By Peter Goodchild
01 February, 2013
The most significant result of communist policy in both the Soviet Union and China has been famine. About 5 million died of famine in the Soviet Union in 1932-34, purely because of Stalin's misguided policies. The worst famine in all of world history, however, was that of Mao Zedong's "Great Leap Forward," 1958-61, when about 30 million people died. Now hunger is again looming in China.
China is the world's leader in the mining or processing of quite a number of natural resources: aluminum, coal, gold, iron, magnesium, phosphate, zinc, and rare-earth minerals, for example. Yet basic energy reserves will soon be in short supply. Although China has about 20 percent of the world's population, it produces only about 5 percent of the world's oil, it uses up coal so quickly that its reserves will not last beyond 2030, and the country's pollution problems are terrible.
China's arable land is in decline. Lester Brown notes that "from 1950 to 1975 an average of 600 square miles of land in China's north and west turned to desert each year. By the turn of the century, nearly 1,400 square miles of land was going to desert annually."
Most countries with water shortages are pumping at rates that cannot be maintained: the shallower aquifers could be replenished if pumping were reduced, but the deeper "fossil" aquifers cannot be rejuvenated when their levels are allowed to fall. Among the latter is that of the North China Plain, which maintains half of the country's wheat production and a third of its corn. As a result of the depletion of water, Chinese annual grain production has been in decline since 1998.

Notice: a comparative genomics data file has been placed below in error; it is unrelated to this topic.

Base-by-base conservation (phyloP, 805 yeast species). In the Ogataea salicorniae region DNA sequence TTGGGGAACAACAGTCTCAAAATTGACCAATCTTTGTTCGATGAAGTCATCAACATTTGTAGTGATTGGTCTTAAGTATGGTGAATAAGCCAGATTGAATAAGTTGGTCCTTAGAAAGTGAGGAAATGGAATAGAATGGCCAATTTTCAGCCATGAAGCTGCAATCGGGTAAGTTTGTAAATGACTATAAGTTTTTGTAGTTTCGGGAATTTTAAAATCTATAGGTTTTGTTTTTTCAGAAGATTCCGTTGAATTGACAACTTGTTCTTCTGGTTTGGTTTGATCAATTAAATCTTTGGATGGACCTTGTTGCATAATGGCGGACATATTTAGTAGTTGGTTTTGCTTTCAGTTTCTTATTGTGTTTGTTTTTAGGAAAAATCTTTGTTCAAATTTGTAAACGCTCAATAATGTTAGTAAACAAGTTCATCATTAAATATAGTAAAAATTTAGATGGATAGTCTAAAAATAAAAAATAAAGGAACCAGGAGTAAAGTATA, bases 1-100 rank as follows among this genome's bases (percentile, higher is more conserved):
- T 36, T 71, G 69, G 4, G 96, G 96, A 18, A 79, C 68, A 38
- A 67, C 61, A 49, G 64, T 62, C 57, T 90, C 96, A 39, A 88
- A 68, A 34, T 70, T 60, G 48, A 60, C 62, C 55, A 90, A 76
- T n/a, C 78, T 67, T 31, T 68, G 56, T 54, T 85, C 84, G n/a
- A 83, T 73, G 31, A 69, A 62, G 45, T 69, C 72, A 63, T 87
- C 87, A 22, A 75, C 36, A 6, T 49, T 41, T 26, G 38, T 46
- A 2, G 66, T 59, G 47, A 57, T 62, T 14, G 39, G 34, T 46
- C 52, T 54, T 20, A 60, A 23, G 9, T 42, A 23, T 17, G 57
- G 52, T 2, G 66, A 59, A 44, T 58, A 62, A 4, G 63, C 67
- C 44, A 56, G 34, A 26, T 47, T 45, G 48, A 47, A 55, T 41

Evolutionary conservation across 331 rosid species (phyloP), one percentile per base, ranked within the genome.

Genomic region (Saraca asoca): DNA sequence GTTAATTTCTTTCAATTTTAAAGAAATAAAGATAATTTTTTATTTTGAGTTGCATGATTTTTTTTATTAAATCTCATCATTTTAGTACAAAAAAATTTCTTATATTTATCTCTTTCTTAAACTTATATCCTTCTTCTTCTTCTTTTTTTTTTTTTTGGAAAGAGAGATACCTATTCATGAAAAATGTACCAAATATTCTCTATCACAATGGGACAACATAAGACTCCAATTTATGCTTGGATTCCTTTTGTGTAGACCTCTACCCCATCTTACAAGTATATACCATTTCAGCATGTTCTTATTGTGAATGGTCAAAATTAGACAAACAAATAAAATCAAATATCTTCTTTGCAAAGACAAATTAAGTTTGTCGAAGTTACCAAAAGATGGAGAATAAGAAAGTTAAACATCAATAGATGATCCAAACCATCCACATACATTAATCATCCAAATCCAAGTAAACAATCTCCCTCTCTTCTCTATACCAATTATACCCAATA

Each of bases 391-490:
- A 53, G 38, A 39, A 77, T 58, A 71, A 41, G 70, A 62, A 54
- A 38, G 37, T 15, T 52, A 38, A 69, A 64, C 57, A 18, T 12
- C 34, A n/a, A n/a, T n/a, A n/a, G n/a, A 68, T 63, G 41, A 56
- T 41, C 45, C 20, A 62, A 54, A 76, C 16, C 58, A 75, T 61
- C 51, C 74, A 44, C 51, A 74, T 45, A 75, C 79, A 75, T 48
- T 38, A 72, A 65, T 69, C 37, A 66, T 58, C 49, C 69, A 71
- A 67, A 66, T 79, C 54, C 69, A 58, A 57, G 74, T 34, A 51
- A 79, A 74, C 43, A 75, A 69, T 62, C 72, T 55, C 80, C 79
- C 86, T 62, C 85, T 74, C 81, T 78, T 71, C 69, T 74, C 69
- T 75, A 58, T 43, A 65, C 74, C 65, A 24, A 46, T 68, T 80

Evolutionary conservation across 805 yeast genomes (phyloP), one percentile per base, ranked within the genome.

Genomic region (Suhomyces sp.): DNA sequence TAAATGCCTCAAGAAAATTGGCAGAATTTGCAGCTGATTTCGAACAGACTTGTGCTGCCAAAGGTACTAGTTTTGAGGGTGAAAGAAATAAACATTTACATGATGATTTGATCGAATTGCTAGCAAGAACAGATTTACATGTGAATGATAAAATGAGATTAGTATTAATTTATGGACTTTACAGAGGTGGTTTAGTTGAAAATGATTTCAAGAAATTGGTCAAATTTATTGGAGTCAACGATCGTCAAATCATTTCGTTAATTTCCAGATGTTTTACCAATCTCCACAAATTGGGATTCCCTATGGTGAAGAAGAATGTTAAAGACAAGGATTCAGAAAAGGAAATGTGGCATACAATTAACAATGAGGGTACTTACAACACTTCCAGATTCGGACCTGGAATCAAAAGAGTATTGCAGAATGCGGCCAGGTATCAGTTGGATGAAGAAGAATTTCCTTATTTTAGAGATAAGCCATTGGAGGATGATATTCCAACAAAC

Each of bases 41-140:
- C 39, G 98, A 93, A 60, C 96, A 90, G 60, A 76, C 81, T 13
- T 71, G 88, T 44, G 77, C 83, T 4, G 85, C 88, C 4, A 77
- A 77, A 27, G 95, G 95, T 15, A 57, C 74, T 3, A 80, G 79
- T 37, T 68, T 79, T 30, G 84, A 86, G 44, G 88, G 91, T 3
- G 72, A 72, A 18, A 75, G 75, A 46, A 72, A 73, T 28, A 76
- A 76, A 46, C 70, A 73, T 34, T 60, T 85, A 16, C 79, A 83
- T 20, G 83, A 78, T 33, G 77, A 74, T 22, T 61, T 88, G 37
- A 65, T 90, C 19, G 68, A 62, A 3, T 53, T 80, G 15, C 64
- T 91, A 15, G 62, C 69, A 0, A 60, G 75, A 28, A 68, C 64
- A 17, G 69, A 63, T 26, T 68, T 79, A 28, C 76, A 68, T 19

According to Brown, "China now imports four-fifths of its soybeans. . . . Nearly 60 percent of world soybean exports go to China. . . . How much grain will China import? How will it compare with their soybean imports? No one knows for sure, but if China were to import only 20 percent of its grain, it would need 80 million tons, an amount only slightly less than the 90 million tons of grain the United States exports to all countries each year."
Canada and China are roughly the same size, with roughly the same amount of arable land and a similar range of climates, but China's population is 43 times larger. The Chinese population has once more outgrown its food supply: the ratio of people to arable land in China is more than twice that of the world average, which is already too high to prevent hunger.
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Peter Goodchild is the author of Survival Skills of the North American Indians, published by Chicago Review Press. His email address is prjgoodchild[at] gmail.com
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